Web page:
Canadian banks have the best balance sheets among all world banks, but the top 5 Canadian banks can’t increase their dividends until they learn from Basel III what the new regulations are going to be concerning capital requirements for banks.
Not long after Basel III’s new capital and liquidity rules are announced, banks will likely be raising their dividends again. This means you should look forward to Basel 3 and even get excited about it.
Basel III (3) Capital and Liquidity Rules
As part of the massive pressure for global financial reform in the wake of the embezzlement of the world’s wealth following the credit crisis/ Lehman crash, an international set of banking rules has been developed, and is still in the process of being developed, concerning the financial buffers or capital cushions that banks need to have set aside in order to protect themselves from future systemic financial and market risks.
Basel 3 is not a bank tax. The global bank tax idea was shot down, thanks largely to Canadian Finance Minister Jim Flaherty’s incessant opposition on behalf of banks and banking systems (like Canada’s) who were always solid and had no part in the deception and robbery of the middle class.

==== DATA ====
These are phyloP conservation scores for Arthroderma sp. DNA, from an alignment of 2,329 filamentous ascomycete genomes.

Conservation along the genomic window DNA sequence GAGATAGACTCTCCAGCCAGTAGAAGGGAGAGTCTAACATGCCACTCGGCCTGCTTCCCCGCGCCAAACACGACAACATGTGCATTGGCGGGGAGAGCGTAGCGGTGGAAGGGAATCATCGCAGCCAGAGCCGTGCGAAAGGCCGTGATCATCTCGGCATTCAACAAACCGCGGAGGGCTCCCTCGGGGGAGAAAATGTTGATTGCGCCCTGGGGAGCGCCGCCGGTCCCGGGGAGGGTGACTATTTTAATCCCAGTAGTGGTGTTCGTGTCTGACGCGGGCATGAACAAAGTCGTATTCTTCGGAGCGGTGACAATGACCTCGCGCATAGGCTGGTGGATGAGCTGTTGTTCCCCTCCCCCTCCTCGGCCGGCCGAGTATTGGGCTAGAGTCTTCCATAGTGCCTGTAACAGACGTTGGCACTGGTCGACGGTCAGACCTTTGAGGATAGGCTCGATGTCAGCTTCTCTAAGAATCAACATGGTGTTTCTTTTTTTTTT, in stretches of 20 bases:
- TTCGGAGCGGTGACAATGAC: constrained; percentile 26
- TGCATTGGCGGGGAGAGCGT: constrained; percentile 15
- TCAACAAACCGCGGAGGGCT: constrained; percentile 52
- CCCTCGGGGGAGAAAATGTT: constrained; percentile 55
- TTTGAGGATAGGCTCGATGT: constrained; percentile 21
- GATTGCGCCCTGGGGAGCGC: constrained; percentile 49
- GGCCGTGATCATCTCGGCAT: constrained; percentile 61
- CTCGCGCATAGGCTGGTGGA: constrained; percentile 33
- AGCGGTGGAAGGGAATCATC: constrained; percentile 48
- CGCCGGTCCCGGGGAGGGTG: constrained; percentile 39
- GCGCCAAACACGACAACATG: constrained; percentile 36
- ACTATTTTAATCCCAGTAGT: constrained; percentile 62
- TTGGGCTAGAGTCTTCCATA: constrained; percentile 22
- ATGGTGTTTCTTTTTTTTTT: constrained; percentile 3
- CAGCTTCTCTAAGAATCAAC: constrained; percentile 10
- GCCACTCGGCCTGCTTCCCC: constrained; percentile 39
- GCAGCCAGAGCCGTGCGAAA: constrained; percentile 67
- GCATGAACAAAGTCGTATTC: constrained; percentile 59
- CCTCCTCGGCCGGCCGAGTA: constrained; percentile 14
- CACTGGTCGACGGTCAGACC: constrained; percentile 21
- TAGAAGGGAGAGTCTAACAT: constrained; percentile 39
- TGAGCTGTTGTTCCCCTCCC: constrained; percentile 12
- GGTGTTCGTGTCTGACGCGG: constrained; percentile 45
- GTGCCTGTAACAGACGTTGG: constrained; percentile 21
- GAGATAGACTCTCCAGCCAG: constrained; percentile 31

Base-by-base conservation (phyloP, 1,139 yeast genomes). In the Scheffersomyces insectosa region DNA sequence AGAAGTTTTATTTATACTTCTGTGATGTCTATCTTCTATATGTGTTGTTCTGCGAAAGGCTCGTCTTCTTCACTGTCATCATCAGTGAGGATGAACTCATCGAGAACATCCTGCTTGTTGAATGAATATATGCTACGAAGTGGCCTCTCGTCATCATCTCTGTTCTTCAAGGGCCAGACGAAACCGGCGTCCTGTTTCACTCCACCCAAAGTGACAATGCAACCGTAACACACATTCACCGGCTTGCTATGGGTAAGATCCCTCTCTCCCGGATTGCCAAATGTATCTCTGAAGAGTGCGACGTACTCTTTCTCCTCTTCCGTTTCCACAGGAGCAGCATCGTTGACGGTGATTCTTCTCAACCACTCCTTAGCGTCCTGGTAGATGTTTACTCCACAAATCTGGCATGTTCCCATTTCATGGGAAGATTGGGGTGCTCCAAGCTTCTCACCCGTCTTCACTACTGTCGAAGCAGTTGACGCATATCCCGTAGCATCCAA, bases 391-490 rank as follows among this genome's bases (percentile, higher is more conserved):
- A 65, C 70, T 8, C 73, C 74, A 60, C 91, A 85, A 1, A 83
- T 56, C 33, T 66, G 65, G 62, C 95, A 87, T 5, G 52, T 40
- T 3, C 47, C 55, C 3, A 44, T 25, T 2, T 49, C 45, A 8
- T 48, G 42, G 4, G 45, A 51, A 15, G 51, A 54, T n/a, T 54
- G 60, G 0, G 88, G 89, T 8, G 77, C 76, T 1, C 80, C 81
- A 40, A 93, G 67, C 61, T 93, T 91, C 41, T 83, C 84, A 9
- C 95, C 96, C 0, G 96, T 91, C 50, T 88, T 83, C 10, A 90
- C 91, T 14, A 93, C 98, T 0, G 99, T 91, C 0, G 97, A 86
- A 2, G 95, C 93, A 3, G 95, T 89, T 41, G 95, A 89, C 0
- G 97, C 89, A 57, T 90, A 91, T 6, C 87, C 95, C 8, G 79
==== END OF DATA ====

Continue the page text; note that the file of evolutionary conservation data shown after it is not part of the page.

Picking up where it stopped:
One of Basel 3’s rules pertains to what sorts of investments banks are allowed to claim as part of their capital. Basel 3 recommendations are striving to wean banks off of riskier investments and short-term funding in order to attain more financial stability. Another rule pertains to how much capital banks have to hold in order to be able to survive at least a month-long, severe liquidity crisis. In other words, it has to be illegal for banks not to have emergency funds.
Basel 3’s deadline is the end of 2010, with a view to implementing the changes by 2012.
Meanwhile, banks around the world (i.e., U.S. and European banks) are complaining, resisting, and lobbying against all of this regulation due to what they claim will put a damper on economic recovery. I don’t buy this, since we’re already well aware of just how much fresh capital and cashflow the banks are sitting on. Additionally, US banks still haven’t lent out any of the money they’ve received from the Fed. Sounds like they themselves are the source of the weak recovery, not any regulation that has yet to be passed.
If you found this article useful, please retweet it on Twitter or stumble it on StumbleUpon. I’d also love it if you subscribe to my RSS feed for free tips and posts like this one delivered right to your reader or by email (posts are not for duplication).Related Posts
- Bailout Still Going To Work? Don't Expect Much To Change
- Comparing Canada's Big 5 Banks
- Which Canadian Bank Will Be the First To Start Raising Its Dividend Again
- Best Canadian Stocks for Americans To Invest In
- Canadian Banks Safe Amid U.S. September Storm